Bipolar disorder affects about 1% of the population1, so that means about 3.2 million people in the United States, and 74 million worldwide. People with a bipolar diagnosis often struggle with major depression, mania and hypomania, and difficulty keeping their life on track. My doctoral research focuses on how people with bipolar disorder use mindfulness skills to stabilize their moods, thoughts, and behaviors. Jon Kabat-Zinn has defined mindfulness as “paying attention in a particular way: on purpose, nonjudgmentally, in the present moment”2. Mindfulness is a practice, a state, and a trait: mindfulness practice can help produce a mindful state, as well as strengthen one’s overall capacity to be mindful. This article focuses on some of the benefits that mindfulness can have for clients with a bipolar diagnosis.
Coming Into the Present Moment and Decreasing Rumination
Mindfulness practices help people notice what’s going on right now, rather than ruminating on the past or the future3. While thinking about the future and learning from the past can be important, excessive or habitual thinking about past and future can contribute to mood episodes. Mindfulness practice helps clients come into the present moment, and this helps cuts through the rumination that feeds manic and depressive cycles.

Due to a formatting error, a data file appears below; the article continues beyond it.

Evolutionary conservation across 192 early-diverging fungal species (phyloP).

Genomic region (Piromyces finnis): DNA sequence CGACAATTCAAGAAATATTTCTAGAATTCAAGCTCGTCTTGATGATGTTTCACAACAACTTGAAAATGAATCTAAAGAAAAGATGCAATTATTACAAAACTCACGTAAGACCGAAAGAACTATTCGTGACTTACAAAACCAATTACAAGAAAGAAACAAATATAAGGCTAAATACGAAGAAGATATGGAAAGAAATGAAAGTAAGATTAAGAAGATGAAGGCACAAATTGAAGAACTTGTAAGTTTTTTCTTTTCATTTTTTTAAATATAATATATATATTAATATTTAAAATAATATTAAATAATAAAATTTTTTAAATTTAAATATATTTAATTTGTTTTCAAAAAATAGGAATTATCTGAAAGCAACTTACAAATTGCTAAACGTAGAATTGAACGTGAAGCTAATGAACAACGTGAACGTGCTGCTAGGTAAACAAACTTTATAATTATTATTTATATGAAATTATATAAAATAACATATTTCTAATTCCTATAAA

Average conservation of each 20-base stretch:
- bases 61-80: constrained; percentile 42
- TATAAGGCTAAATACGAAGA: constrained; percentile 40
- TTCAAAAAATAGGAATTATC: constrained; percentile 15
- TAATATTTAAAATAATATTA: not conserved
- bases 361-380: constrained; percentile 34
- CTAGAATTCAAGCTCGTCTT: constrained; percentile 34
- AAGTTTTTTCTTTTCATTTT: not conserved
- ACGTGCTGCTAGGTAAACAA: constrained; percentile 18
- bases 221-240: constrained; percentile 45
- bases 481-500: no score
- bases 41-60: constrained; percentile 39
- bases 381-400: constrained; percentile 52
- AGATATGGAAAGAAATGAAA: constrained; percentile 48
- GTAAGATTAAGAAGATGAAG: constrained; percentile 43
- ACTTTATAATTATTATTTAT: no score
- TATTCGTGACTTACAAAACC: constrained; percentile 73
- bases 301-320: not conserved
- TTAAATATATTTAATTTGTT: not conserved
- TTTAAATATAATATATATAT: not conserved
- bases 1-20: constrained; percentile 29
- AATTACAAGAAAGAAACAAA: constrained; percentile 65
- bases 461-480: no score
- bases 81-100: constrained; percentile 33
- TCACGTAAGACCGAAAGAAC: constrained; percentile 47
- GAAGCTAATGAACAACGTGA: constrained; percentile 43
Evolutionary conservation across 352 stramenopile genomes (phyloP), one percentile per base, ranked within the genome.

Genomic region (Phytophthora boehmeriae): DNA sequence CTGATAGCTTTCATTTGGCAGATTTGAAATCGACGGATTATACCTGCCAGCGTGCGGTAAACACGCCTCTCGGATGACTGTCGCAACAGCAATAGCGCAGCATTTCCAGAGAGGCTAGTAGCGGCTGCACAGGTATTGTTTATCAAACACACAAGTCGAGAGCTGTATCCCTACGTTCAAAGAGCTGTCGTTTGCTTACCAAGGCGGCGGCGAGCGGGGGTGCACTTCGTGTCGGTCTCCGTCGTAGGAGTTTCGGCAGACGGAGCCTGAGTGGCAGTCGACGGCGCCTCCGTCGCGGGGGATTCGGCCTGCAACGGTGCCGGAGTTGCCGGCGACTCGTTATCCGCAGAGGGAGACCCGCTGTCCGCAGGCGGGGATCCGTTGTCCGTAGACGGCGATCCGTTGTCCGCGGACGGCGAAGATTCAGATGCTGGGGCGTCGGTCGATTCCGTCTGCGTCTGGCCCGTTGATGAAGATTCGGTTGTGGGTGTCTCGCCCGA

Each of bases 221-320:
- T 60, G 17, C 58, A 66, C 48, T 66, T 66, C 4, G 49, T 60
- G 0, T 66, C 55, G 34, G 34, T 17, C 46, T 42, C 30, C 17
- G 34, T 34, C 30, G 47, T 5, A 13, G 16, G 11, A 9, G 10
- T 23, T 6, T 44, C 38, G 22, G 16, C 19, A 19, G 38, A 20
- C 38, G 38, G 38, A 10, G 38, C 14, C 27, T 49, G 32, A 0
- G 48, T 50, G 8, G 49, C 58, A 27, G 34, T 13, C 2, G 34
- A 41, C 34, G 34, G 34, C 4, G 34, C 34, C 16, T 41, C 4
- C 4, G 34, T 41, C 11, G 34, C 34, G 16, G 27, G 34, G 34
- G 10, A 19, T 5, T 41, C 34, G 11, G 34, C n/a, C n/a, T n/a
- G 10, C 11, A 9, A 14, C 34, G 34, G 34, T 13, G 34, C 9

Mindfulness can help clients observe emotional states with awareness, rather that be caught up in them. Adopting a witnessing stance towards emotions can reduce rumination, because when clients notice an emotion but don’t add to it with thoughts, they refrain from adding fuel to the fire. Once clients have a grasp on coming back to the present moment (for example, by noticing the breath or doing a body scan), they can use mindfulness to bring awareness to their emotions themselves. In this way they can discover the actual experience of their emotions, rather than their ideas about their emotions; this can bring increased self-compassion and greater insight into emotional patterns.
Many psychoeducational approaches to treating bipolar disorder focus on helping clients notice the early signs of a mood episode4. These warning signs are called “prodromes.” By helping clients pay closer attention to their thoughts, emotions, and behavior patterns without getting swept up in them and losing awareness, mindfulness training can help clients identify the beginnings of a mood episode and take appropriate action to head the episode off at the pass.
Increased Mental Clarity and Self-Acceptance
Mindfulness practitioners commonly report a feeling of increased mental clarity and greater self-acceptance. For clients who need greater clarity to shape their recovery plans and follow through on health commitments, mindfulness can help them cultivate mental spaciousness, clarity, and calm. Self-acceptance and acceptance of experience doesn’t mean giving up on change, but it does mean acknowledging how things are without judgment or aggression5. Mindfulness can help clients with a bipolar diagnosis overcome internalized stigma, denial, and self-aggression, and thus promote recovery.
Studying Reaction Patterns and Shaping Recovery